Association of sodium and potassium intake with left ventricular mass: Coronary artery risk development in young adults

Carlos J. Rodriguez, Kirsten Bibbins-Domingo, Zhezhen Jin, Martha L. Daviglus, David C. Goff, David R. Jacobs

Research output: Contribution to journalArticlepeer-review

54 Scopus citations


High salt intake may affect left ventricular mass (LVM). We hypothesized that urinary sodium (UNa) and sodium/potassium ratio (UNa/K) are associated with LVM in a predominantly normotensive cohort of young adults. The Coronary Artery Risk Development in Young Adults (CARDIA) Study is a multicenter cohort of black and white men and women aged 30±3.6 years at the time of baseline echocardiographic examination (1990-1991). 2D guided M-mode LVM indexed to body size (grams per meter 2.7) was calculated, and UNa and potassium excretion assessed (average of three 24-hour urinary samples, n=1042). Linear and logistic regression analysis was used. Participants were 57% women and 55% black. Only 4% were hypertensive. UNa, urinary potassium, and UNa/K ratios were (mean±SD) 175.6±131.0, 56.4±46.3, and 3.4±1.4 mmol/24 h, respectively. Participants in the highest versus the lowest UNa excretion quartile had the greatest LVM (37.5 versus 34.0 g/m 2.7; P<0.001). Adjusted for age, sex, education, and race, LVM averaged 0.945 g/m 2.7 higher per SD of UNa/K (P=0.001). The relationship between UNa/K and LVM persisted among 399 participants with repeat echocardiographic measures 5 years later. In logistic regression analysis adjusted for age, sex, education, and race, each SD higher baseline UNa/K was associated with 23% and 38% greater chances of being in the highest quartile of LVM at baseline (odds ratio: 1.23; P=0.005) and 5 years later (odds ratio: 1.38; P=0.02). A higher sodium/potassium excretion ratio is significantly related to cardiac structure, even among healthy young adults.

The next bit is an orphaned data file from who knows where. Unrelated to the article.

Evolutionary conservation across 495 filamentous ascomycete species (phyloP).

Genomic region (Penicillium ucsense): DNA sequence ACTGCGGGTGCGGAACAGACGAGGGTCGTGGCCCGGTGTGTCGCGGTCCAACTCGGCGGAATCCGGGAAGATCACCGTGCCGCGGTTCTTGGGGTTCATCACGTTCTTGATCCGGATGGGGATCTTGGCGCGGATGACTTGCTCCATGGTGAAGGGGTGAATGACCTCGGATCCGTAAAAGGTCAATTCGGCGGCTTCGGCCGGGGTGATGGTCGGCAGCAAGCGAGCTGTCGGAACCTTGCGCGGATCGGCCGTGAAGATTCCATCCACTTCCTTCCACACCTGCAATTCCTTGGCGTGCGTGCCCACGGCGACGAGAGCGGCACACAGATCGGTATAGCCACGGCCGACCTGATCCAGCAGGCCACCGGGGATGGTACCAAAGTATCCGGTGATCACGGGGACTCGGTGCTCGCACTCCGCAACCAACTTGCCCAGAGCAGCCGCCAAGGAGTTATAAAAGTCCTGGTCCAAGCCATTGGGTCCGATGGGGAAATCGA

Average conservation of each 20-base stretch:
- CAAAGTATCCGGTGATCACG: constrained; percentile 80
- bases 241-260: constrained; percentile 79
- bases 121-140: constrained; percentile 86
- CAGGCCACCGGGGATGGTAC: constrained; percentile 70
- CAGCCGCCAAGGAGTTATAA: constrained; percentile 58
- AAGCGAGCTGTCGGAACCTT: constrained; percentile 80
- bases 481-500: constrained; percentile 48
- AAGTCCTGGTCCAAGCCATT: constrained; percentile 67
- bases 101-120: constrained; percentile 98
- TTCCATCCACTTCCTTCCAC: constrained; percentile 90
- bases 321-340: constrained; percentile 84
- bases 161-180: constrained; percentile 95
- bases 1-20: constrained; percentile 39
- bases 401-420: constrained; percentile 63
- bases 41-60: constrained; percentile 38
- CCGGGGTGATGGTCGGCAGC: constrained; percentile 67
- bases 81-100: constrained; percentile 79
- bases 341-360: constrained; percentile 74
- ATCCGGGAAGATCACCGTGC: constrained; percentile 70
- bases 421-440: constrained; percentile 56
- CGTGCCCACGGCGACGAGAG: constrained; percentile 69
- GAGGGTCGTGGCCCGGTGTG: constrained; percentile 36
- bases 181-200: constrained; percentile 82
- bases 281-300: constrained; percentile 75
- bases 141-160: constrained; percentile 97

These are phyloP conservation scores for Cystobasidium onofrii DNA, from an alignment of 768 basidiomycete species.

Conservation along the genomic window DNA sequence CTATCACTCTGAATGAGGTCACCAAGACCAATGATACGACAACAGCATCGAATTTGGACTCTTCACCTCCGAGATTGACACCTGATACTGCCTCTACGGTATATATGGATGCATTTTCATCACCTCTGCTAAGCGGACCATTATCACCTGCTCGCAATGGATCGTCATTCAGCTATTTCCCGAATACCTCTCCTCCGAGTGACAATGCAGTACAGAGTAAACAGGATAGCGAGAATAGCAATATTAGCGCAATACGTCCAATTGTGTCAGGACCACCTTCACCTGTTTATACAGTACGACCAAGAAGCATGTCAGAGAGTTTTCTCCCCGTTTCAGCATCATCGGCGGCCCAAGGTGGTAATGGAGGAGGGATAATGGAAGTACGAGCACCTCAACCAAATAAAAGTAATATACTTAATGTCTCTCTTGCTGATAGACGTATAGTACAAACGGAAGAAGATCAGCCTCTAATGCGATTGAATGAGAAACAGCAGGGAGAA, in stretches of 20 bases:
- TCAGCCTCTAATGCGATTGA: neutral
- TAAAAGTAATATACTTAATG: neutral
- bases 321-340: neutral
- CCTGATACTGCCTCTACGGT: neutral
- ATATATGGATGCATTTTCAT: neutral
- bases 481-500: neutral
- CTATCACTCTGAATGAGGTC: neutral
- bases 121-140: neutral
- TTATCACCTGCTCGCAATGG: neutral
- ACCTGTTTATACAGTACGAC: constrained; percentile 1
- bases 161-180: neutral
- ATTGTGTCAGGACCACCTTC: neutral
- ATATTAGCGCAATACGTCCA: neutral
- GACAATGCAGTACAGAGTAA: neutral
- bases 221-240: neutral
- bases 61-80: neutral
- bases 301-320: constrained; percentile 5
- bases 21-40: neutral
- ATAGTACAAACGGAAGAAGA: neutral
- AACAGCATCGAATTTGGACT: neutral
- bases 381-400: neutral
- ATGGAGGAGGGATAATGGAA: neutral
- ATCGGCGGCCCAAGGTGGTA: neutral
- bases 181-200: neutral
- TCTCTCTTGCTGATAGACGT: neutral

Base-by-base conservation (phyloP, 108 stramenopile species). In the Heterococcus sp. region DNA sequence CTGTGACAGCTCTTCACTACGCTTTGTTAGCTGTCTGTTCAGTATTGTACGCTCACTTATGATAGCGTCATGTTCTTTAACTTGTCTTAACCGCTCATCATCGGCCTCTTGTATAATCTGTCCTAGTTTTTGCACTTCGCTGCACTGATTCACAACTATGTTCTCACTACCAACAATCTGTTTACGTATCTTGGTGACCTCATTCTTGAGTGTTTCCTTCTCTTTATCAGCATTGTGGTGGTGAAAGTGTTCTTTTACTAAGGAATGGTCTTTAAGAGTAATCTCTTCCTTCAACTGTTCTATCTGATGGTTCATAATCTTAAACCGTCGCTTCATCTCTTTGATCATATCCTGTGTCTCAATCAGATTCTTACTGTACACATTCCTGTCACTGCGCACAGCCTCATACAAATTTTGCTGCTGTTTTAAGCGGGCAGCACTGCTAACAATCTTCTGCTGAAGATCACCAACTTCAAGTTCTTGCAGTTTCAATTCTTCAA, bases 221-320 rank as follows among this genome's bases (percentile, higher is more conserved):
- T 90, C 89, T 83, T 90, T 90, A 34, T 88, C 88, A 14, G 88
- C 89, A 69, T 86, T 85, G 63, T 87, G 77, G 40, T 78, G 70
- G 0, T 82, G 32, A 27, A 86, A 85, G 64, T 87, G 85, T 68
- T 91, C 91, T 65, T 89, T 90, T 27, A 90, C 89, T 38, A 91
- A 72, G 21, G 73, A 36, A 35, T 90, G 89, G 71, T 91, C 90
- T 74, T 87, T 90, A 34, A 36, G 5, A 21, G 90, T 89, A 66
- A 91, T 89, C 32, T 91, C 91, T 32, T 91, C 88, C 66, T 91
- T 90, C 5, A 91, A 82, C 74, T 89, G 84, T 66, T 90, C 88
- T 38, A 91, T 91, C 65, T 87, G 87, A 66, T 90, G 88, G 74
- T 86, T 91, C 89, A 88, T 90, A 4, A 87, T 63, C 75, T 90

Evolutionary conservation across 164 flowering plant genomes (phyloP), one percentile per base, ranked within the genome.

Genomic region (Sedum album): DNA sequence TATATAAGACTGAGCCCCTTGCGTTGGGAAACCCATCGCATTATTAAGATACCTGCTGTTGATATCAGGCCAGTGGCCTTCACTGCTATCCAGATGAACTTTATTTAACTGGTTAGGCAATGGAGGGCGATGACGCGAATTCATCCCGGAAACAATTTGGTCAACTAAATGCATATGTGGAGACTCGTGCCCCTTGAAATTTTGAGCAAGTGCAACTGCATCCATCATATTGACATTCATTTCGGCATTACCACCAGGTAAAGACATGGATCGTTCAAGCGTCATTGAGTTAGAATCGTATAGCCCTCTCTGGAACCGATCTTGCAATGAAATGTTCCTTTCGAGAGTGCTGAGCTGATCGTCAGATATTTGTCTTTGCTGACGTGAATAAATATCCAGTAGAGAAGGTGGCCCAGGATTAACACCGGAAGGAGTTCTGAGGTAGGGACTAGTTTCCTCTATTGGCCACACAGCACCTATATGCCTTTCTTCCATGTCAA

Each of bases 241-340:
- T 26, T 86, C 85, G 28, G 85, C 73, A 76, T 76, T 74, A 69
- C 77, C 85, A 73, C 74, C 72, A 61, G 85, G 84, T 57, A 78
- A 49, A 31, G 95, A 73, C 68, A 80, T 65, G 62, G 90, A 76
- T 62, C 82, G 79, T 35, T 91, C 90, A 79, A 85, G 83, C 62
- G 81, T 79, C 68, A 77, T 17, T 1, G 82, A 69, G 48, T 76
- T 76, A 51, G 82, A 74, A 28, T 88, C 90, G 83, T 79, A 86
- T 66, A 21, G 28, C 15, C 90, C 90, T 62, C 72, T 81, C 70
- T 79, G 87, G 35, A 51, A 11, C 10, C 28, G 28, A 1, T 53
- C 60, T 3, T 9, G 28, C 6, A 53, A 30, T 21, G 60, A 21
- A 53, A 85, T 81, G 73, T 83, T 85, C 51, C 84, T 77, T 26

Original languageEnglish (US)
Pages (from-to)410-416
Number of pages7
Issue number3
StatePublished - Sep 2011
Externally publishedYes


  • Urinary sodium
  • left ventricular mass
  • sodium/potassium ratio
  • urinary potassium

ASJC Scopus subject areas

  • Internal Medicine


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